PURPOSE OF REVIEW: To present advancements in pediatric cardiac arrest research, highlighting articles most relevant to clinical practice published since the latest international guidelines for cardiopulmonary resuscitation (CPR). RECENT FINDINGS: Clinical trials examining targeted temperature management in children support avoidance of hyperthermia for both pediatric in-hospital cardiac arrest (PIHCA) and out-of-hospital cardiac arrest (POHCA), but no statistically significant outcome differences were confirmed comparing 33 and 36 °C in the limited populations studied...
June 2017: Current Opinion in Critical Care
https://www.readbyqxmd.com/read/28402985/the-past-present-and-future-of-ventilation-during-cardiopulmonary-resuscitation
#14
Mary P Chang, Ahamed H Idris
PURPOSE OF REVIEW: To evaluate the past and present literature on ventilation during out of hospital cardiac arrest, highlighting research that has informed current guidelines. RECENT FINDINGS: Previous studies have studied what are optimal compression-to-ventilation ratios, ventilation rates, and methods of ventilation. Continuous chest compression cardiopulmonary resuscitation (CPR) has not shown to provide a significant survival benefit over the traditional 30 : 2 CPR...
June 2017: Current Opinion in Critical Care
https://www.readbyqxmd.com/read/28398910/ebm-vs-ebm-combining-evidence-based-and-experienced-based-medicine-in-resuscitation-research
#15
Paul E Pepe, Tom P Aufderheide
PURPOSE OF REVIEW: To discuss the clear rationale for evidence-based medicine (EvBM) in the challenging realms of resuscitation research, yet also provide case examples in which even the well designed, multicentered randomized clinical trial may have had unrecognized limitations, and thus misleading results. This is where experienced-based medicine (ExBM) helps to resolve the issue. RECENT FINDINGS: Recent publications have brought to task the conclusions drawn from various clinical trials of resuscitative interventions...
June 2017: Current Opinion in Critical Care
https://www.readbyqxmd.com/read/28398909/resuscitating-resuscitation-an-overview
#16
Paul E Pepe
No abstract text is available yet for this article.
June 2017: Current Opinion in Critical Care
https://www.readbyqxmd.com/read/28398908/evolution-and-revolution-in-cardiopulmonary-resuscitation
#17
Ray Fowler, Mary P Chang, Ahamed H Idris
PURPOSE OF REVIEW: To discuss the evolution of the technique of cardiopulmonary resuscitation (CPR), including presenting important research that has made substantial improvements in patient outcome. RECENT FINDINGS: The last half century has seen the arising of guidelines for performing CPR increasingly based on good scientific evidence. Improvements in the technique, including teaching citizens 'compressions only CPR', have simplified the process of rescue while improving survival...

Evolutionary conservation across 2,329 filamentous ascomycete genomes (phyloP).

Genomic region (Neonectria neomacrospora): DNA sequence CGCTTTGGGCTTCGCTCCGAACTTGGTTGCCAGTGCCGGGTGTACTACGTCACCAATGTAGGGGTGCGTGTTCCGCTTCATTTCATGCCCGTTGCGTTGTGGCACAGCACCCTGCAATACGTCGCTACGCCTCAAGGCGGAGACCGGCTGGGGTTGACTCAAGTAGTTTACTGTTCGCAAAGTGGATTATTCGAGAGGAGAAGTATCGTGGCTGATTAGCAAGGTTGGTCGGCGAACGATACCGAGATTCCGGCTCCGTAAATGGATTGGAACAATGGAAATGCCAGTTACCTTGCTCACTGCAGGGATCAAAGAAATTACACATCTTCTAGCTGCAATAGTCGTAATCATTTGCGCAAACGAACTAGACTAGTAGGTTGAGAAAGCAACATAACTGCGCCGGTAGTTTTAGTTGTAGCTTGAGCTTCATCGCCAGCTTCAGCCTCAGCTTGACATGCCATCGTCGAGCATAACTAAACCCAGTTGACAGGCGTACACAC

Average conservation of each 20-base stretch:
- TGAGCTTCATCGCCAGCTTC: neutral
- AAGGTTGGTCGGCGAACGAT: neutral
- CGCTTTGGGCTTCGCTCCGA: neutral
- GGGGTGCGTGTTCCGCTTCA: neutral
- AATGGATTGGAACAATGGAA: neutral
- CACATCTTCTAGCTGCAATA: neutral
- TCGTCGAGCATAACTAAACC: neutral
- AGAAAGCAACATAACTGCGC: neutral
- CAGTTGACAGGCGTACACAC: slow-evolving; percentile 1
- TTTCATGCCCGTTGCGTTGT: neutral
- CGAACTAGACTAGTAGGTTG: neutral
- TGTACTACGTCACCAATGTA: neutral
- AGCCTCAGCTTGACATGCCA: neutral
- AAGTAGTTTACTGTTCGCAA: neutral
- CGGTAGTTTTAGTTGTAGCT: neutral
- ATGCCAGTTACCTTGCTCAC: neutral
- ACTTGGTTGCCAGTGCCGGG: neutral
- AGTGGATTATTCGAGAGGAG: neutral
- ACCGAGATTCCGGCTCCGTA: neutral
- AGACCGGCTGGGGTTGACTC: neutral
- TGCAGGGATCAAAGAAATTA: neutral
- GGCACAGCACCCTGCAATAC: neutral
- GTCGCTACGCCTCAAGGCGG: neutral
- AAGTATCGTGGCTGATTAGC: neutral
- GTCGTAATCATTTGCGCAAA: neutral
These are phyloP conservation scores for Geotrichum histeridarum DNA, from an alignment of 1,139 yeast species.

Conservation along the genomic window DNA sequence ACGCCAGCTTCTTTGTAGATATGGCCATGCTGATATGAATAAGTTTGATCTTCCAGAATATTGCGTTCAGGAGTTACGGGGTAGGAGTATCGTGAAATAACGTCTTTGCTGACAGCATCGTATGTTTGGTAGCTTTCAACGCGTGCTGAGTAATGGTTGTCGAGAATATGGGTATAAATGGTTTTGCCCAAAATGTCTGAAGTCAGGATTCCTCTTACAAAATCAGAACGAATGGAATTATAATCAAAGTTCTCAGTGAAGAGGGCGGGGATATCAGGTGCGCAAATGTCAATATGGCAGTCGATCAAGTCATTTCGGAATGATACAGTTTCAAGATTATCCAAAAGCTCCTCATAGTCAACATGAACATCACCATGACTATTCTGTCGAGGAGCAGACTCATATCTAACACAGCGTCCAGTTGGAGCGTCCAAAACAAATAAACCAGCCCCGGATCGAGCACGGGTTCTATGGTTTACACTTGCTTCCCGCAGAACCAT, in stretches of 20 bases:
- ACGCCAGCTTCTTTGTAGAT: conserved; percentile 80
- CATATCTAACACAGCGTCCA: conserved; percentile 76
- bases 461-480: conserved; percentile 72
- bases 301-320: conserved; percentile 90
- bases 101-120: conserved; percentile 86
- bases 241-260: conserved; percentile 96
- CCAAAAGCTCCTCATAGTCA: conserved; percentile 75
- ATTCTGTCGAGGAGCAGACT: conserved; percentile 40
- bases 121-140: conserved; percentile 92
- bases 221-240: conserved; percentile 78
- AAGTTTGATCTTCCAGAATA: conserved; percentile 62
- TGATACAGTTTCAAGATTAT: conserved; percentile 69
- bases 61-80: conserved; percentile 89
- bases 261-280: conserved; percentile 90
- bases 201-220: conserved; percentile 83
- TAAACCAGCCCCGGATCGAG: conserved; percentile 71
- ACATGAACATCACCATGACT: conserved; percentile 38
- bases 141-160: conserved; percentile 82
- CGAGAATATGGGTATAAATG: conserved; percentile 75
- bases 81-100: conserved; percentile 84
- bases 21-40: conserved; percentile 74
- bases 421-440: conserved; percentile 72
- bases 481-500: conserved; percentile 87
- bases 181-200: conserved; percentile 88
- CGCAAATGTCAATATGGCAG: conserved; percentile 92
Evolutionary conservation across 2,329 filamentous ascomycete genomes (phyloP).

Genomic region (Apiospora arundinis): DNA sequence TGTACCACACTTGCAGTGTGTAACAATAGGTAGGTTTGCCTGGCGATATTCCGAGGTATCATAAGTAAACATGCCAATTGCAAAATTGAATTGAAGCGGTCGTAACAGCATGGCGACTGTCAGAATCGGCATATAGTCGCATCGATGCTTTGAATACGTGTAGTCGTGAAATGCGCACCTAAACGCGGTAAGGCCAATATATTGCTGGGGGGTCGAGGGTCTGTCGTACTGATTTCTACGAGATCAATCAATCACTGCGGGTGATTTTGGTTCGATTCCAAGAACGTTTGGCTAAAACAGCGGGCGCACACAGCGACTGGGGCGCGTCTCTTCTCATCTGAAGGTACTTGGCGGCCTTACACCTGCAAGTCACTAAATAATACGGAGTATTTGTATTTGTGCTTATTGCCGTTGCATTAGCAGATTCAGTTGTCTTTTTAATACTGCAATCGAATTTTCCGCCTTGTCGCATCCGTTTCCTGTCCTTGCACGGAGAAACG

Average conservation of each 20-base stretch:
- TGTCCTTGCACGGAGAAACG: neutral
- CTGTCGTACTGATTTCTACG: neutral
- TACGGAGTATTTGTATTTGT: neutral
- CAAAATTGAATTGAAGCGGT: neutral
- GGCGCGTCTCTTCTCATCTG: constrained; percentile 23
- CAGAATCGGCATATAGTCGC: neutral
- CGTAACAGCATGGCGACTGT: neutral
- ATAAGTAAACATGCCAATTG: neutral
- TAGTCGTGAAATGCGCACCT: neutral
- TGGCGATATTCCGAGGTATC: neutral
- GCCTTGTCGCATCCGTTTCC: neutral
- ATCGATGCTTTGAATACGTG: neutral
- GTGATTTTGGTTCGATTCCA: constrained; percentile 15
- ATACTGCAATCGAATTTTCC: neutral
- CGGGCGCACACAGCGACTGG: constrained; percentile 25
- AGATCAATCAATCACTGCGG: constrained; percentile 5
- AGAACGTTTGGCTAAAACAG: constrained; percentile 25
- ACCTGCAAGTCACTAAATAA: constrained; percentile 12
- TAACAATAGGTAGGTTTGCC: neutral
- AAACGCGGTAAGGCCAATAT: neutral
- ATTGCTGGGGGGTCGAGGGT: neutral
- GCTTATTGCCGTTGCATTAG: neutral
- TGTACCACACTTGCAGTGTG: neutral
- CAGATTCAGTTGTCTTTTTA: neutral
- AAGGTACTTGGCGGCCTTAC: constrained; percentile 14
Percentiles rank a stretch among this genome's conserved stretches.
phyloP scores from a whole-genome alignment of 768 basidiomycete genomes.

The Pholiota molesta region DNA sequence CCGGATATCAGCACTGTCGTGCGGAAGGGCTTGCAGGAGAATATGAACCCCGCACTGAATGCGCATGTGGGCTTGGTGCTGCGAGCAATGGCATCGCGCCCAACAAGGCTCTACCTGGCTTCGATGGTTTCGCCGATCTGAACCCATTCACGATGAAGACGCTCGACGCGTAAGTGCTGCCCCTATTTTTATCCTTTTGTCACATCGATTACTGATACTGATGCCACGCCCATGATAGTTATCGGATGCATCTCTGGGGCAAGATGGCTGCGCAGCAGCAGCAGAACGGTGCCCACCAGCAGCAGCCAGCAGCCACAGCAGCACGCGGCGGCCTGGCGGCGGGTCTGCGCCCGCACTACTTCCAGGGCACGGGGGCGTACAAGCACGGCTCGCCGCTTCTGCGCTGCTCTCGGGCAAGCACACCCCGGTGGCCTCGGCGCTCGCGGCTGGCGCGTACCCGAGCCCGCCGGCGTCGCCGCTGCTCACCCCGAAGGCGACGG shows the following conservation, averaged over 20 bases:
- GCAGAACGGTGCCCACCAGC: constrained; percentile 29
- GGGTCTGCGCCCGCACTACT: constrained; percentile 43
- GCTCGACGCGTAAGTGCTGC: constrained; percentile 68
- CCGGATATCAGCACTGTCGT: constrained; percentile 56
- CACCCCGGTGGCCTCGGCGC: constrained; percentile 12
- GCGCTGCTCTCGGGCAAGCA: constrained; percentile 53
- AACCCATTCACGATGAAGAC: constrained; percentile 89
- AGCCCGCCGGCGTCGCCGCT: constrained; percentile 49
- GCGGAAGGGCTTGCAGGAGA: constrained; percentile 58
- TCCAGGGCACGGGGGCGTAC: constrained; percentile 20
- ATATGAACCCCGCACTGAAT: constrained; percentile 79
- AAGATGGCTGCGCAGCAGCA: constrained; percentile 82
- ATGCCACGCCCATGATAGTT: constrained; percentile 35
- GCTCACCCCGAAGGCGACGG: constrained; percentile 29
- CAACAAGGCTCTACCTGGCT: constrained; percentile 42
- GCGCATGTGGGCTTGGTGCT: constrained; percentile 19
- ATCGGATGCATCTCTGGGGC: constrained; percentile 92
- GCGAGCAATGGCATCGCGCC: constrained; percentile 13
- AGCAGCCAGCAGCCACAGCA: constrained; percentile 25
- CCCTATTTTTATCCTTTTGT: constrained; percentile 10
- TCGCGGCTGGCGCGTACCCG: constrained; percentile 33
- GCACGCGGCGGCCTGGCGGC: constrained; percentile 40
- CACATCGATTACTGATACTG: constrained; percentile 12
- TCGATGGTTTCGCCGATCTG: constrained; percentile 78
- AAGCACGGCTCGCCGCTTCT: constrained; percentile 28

June 2017: Current Opinion in Critical Care
https://www.readbyqxmd.com/read/28398907/cardiopulmonary-monitoring-of-shock
#18
James Simmons, Corey E Ventetuolo
PURPOSE OF REVIEW: We will briefly review the classification of shock and the hallmark features of each subtype. Available modalities for monitoring shock patients will be discussed, along with evidence supporting the use, common pitfalls, and practical considerations of each method. RECENT FINDINGS: As older, invasive monitoring methods such as the pulmonary artery catheter have fallen out of favor, newer technologies for cardiac output estimation, echocardiography, and noninvasive tests such as passive leg raising have gained popularity...
June 2017: Current Opinion in Critical Care
https://www.readbyqxmd.com/read/28383297/supportive-technology-in-the-resuscitation-of-out-of-hospital-cardiac-arrest-patients
#19
Scott T Youngquist, Kenneth A Scheppke, Paul E Pepe
PURPOSE OF REVIEW: To discuss the increasing value of technological tools to assess and augment the quality of cardiopulmonary resuscitation (CPR) and, in turn, improve chances of surviving out-of-hospital cardiac arrest (OHCA). RECENT FINDINGS: After decades of disappointing survival rates, various emergency medical services systems worldwide are now seeing a steady rise in OHCA survival rates guided by newly identified 'sweet spots' for chest compression rate and chest compression depth, aided by monitoring for unnecessary pauses in chest compressions as well as methods to better ensure full-chest recoil after compressions...
June 2017: Current Opinion in Critical Care
https://www.readbyqxmd.com/read/28379867/metrics-save-lives-value-and-hurdles-faced
#20
Jeffrey M Goodloe, Ahamed H Idris
PURPOSE OF REVIEW: Affirmation of the importance of precision in fundamentals of resuscitation practices with improving neurologically intact survival from sudden cardiac arrest, correlated with both measurements of resuscitation metrics generically and recently further refined metric parameters specifically. RECENT FINDINGS: Quality of baseline cardiopulmonary resuscitation (CPR) in historic intervention trials may not be 'high quality' as once assumed. Optimal chest compression rates are within the narrow spectrum of 106-108/min for adults...
June 2017: Current Opinion in Critical Care